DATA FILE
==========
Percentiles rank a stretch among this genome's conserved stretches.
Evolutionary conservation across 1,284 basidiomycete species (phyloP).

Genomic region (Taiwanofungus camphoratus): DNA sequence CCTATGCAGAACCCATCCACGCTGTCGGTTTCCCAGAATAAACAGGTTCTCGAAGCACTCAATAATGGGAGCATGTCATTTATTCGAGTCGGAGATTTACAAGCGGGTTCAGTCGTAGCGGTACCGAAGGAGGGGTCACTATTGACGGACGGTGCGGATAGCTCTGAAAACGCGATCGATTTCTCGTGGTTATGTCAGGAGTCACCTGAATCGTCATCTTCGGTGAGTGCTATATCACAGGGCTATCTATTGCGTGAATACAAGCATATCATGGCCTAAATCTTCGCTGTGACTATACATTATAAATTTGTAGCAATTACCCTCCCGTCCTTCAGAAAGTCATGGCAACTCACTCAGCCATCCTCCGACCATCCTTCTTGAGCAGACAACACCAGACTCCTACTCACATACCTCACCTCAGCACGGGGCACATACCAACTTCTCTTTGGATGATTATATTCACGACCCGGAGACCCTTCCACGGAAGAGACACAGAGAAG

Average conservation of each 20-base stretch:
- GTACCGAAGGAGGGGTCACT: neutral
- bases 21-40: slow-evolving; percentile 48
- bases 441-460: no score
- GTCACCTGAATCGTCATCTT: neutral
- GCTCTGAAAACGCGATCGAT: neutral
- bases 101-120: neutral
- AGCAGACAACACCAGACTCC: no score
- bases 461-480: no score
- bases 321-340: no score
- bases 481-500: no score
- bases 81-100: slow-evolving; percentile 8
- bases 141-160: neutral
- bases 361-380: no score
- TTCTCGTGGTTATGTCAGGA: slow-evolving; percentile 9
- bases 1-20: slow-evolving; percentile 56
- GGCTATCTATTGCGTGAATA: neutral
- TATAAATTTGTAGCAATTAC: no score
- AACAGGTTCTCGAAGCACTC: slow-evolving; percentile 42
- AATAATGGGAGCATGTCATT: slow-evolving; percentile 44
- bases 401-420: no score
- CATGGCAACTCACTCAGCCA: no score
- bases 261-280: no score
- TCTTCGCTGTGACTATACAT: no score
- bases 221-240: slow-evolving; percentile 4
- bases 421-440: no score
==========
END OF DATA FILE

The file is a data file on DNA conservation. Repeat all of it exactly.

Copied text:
Percentiles rank a stretch among this genome's conserved stretches.
Evolutionary conservation across 1,284 basidiomycete species (phyloP).

Genomic region (Taiwanofungus camphoratus): DNA sequence CCTATGCAGAACCCATCCACGCTGTCGGTTTCCCAGAATAAACAGGTTCTCGAAGCACTCAATAATGGGAGCATGTCATTTATTCGAGTCGGAGATTTACAAGCGGGTTCAGTCGTAGCGGTACCGAAGGAGGGGTCACTATTGACGGACGGTGCGGATAGCTCTGAAAACGCGATCGATTTCTCGTGGTTATGTCAGGAGTCACCTGAATCGTCATCTTCGGTGAGTGCTATATCACAGGGCTATCTATTGCGTGAATACAAGCATATCATGGCCTAAATCTTCGCTGTGACTATACATTATAAATTTGTAGCAATTACCCTCCCGTCCTTCAGAAAGTCATGGCAACTCACTCAGCCATCCTCCGACCATCCTTCTTGAGCAGACAACACCAGACTCCTACTCACATACCTCACCTCAGCACGGGGCACATACCAACTTCTCTTTGGATGATTATATTCACGACCCGGAGACCCTTCCACGGAAGAGACACAGAGAAG

Average conservation of each 20-base stretch:
- GTACCGAAGGAGGGGTCACT: neutral
- bases 21-40: slow-evolving; percentile 48
- bases 441-460: no score
- GTCACCTGAATCGTCATCTT: neutral
- GCTCTGAAAACGCGATCGAT: neutral
- bases 101-120: neutral
- AGCAGACAACACCAGACTCC: no score
- bases 461-480: no score
- bases 321-340: no score
- bases 481-500: no score
- bases 81-100: slow-evolving; percentile 8
- bases 141-160: neutral
- bases 361-380: no score
- TTCTCGTGGTTATGTCAGGA: slow-evolving; percentile 9
- bases 1-20: slow-evolving; percentile 56
- GGCTATCTATTGCGTGAATA: neutral
- TATAAATTTGTAGCAATTAC: no score
- AACAGGTTCTCGAAGCACTC: slow-evolving; percentile 42
- AATAATGGGAGCATGTCATT: slow-evolving; percentile 44
- bases 401-420: no score
- CATGGCAACTCACTCAGCCA: no score
- bases 261-280: no score
- TCTTCGCTGTGACTATACAT: no score
- bases 221-240: slow-evolving; percentile 4
- bases 421-440: no score